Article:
Which Joe gave his name to ‘sloppy joes’? We look at five interesting sandwiches and their lexical origins.
1The authority to act for another person in specified or all legal or financial matters.
- ‘And that son has her enduring power of attorney.’
- ‘But she is in full command of her faculties and is quite adamant she does not want me to have power of attorney over her financial affairs - she can manage perfectly well, thank you.’
- ‘There, the wife was not involved in the company, she was not a company director, her husband was simply temporarily incapacitated and she had power of attorney.’
- ‘If he was told there was such a veto power or power of attorney, why did he not ask to see proof of same.’
- ‘We've had conversations about her wishes; I have both financial and medical power of attorney for her, should it become necessary, and I'm the executor of her will as well.’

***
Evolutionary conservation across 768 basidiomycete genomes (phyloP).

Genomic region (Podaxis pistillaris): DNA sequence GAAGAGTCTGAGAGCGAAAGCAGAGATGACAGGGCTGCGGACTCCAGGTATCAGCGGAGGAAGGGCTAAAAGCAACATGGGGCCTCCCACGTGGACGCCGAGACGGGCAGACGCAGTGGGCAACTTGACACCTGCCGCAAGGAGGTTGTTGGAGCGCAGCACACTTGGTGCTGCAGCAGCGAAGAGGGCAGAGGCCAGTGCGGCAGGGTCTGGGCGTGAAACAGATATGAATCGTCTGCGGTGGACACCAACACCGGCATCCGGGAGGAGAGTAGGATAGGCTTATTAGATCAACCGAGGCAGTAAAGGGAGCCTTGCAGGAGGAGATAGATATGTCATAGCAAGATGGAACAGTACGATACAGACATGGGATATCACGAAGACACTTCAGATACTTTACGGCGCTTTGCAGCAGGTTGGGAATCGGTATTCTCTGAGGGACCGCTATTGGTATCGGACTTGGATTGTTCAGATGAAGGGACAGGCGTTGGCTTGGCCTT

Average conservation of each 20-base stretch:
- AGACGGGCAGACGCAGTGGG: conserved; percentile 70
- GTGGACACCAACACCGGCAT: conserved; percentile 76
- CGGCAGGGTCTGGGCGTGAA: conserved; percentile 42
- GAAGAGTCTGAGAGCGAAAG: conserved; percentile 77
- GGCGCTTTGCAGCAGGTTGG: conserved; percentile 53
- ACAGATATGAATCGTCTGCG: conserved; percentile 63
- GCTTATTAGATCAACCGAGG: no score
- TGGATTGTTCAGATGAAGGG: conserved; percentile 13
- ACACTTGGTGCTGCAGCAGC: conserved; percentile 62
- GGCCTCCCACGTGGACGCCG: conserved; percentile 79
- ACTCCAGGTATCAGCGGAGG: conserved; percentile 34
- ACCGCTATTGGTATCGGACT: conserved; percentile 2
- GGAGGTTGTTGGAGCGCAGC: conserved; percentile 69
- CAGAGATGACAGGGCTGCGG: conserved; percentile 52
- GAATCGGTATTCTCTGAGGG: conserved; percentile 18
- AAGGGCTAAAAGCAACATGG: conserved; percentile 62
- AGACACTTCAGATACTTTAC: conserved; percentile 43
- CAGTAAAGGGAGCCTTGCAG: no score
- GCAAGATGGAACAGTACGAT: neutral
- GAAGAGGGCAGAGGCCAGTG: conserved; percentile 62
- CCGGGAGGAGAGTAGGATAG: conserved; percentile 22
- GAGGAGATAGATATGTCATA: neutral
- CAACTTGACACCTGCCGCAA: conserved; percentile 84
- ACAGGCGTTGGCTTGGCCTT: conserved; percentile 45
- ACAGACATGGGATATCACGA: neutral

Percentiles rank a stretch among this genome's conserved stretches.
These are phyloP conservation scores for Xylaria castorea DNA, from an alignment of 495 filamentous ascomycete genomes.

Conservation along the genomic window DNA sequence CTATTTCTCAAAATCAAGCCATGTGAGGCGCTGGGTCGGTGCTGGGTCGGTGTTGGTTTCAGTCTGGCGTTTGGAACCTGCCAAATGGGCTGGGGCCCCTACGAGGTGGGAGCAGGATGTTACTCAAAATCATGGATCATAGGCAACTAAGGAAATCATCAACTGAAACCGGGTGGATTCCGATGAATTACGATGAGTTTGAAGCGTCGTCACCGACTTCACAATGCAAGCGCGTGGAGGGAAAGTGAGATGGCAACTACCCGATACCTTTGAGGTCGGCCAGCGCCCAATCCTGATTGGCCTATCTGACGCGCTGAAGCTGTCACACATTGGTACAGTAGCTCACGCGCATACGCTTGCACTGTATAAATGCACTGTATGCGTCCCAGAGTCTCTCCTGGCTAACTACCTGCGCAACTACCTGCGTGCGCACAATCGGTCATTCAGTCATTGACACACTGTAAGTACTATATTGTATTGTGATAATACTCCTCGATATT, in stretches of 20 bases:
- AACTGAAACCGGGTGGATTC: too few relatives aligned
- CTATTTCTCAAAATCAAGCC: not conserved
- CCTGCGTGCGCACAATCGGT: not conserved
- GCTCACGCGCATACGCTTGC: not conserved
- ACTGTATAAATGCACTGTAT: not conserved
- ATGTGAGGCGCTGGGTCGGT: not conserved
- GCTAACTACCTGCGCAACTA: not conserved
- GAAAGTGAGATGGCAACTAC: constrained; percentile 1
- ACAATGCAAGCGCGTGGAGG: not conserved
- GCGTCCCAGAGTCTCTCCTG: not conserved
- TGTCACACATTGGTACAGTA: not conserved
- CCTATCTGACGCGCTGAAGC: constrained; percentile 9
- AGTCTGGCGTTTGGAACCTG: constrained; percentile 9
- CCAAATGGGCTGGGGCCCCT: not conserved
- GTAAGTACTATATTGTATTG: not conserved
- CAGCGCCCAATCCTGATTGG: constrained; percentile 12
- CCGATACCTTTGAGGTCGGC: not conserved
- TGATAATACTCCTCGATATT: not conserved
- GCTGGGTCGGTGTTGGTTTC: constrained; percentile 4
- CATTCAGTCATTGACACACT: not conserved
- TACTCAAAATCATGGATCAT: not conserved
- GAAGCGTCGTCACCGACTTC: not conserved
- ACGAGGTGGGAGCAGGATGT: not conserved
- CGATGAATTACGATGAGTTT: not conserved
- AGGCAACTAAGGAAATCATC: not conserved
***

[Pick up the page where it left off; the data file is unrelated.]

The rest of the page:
- 1.1 A legal document giving power of attorney to someone.
- ‘This is also the time to update your wills and powers of attorney to take into account any changes in the tax and estate laws - or a life change like a move, marriage, divorce, birth of a child, etc.’
- ‘You can create powers of attorney, legal contracts and the like, if you really need to.’
- ‘Sometimes, people will sign powers of attorney that are designed to last for only a specified amount of time or that are intended to be used for only a single purpose.’
- ‘However, in the current legislative climate, we either have to be married or sign powers of attorney just to find out how one of us is going in hospital.’
- ‘It's a too-common scenario that documents such as living wills, powers of attorney, and domestic-partnership registration are supposed to prevent.’
We take a look at several popular, though confusing, punctuation marks.
From Afghanistan to Zimbabwe, discover surprising and intriguing language facts from around the globe.
The definitions of ‘buddy’ and ‘bro’ in the OED have recently been revised. We explore their history and increase in popularity.